|Publication number||US4085456 A|
|Application number||US 05/285,054|
|Publication date||Apr 18, 1978|
|Filing date||Aug 30, 1972|
|Priority date||Mar 16, 1971|
|Also published as||CA948331A, CA948331A1, DE2211886A1, DE2211886B2|
|Publication number||05285054, 285054, US 4085456 A, US 4085456A, US-A-4085456, US4085456 A, US4085456A|
|Inventors||Michael Francis Tompsett|
|Original Assignee||Bell Telephone Laboratories, Incorporated|
|Export Citation||BiBTeX, EndNote, RefMan|
|Patent Citations (6), Referenced by (10), Classifications (14)|
|External Links: USPTO, USPTO Assignment, Espacenet|
This application is a continuation-in-part of applicant's copending application, Ser. No. 124,735, filed Mar. 16, 1971 now abandoned.
This invention relates to solid state area and line imaging devices.
There is currently a widespread attempt to develop area and line imaging devices which are all solid state to replace present devices employing an electron beam as the scanning element. Recently, two new forms of semiconductor information storage devices have been proposed which would permit economical manufacture of such imaging devices.
One of these forms of information storage devices has come to be known as the Charge Coupled Device (CCD). (See, for example, Tompsett et al, "Charge Coupled 8-Bit Shift Register," Applied Physics Letters, Vol. 17, No. 3, pp. 111-115.) The device comprises an array of metal electrodes disposed upon an insulating layer which overlies one surface of a semiconductor medium. The device stores mobile charge carriers in the medium in potential wells created under the biased electrodes and transfers the charge by creating a succession of potential wells along the semiconductor surface when series of the electrodes are successively biased. The charge carriers may be generated in many ways. One method is to generate hole-electron pairs in the medium by photon absorption. Minority carriers will then be swept into the potential wells formed under the biased electrodes in proportion to incident light and can be read out merely by sequentially biasing the proper series of electrodes. (See U.S. patent application of W. S. Boyle and G. E. Smith, Ser. No. 11,541, filed Feb. 16, 1970 now abandoned in favor of continuation-in-part application Ser. No. 196,933 filed Nov. 9, 1971 now U.S. Pat. No. 3,858,232 and assigned to the present assignee.)
The other form of information storage device which may be used for imaging applications has come to be known as the Bucket Brigade Device (BBD). (See, for example, U.S. Pat. No. 3,660,697, filed Feb. 16, 1970, issued May 2, 1972 to C. N. Berglund and H. J. Boll.) This device also employs an array of electrodes disposed on an insulating layer overlying a semiconductor medium. Here, however, diffused regions are provided in the semiconductor beneath each electrode and extend slightly into the area below an adjacent electrode in the charge transfer path. When an electrode is pulsed, the diffusion immediately under it is reverse biased and the channel between this diffusion and its neighbor is inverted. Thus, charge is collected and stored in the diffused regions in proportion to incident light as majority carriers and transferred through the channel regions between diffusions as minority carriers when the electrodes are successively biased. It can easily be seen therefore that the reverse biased diffused regions perform in the same way as the potential wells of the CCD during charge collection.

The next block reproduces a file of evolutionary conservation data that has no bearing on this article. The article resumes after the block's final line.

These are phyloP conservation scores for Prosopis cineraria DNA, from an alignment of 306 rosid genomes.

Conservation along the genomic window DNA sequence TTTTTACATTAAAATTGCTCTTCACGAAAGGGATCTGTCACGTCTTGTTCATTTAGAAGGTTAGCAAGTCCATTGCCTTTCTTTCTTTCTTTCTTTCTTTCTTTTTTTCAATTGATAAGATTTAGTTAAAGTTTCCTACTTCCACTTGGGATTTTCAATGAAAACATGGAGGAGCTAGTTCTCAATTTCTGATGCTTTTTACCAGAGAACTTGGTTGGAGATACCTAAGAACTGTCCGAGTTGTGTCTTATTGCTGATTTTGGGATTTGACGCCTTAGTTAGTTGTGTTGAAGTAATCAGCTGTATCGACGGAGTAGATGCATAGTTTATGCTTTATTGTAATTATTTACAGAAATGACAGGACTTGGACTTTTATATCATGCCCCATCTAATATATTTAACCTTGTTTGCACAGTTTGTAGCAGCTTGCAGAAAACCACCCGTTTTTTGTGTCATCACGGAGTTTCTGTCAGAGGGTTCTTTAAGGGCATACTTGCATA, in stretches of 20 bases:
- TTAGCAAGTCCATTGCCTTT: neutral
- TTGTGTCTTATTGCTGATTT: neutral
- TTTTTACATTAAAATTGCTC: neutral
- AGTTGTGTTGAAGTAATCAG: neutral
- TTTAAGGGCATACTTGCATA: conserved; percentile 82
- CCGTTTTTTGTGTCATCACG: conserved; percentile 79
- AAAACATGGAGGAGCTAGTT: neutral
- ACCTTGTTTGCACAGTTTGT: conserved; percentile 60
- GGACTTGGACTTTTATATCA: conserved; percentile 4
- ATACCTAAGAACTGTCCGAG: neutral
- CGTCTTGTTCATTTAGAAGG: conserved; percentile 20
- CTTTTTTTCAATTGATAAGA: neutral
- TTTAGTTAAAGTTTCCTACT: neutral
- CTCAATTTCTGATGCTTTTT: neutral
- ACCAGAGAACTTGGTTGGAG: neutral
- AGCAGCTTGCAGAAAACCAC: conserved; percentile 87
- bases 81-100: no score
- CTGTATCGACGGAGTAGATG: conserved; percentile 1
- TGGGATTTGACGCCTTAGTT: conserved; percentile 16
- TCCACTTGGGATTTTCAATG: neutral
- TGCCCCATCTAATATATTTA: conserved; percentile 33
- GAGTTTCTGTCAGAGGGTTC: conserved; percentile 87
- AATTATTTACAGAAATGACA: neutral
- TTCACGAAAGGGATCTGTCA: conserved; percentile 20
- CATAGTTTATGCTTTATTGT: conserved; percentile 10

One of the difficulties associated with these devices as proposed is a lack of sharp resolution. That is, since light is continually incident on the medium, additional carriers are collected during readout causing a smearing of the image.
Since both the CCD and BBD devices store and transfer charge carriers in a semiconductor medium by means of appropriately biased electrodes, the term "Charge Transfer Device" (CTD) has become the accepted generic description of the two types of devices. The term "localized integration site" is the generic description for the regions of charge collection, whether the potential wells of the CCD or the equivalent diffused regions of the BBD. These terms will be so used in the context of this application.
It is therefore the primary object of the present invention to provide a charge transfer imaging device which is not subject to the smearing problem usually associated with such devices.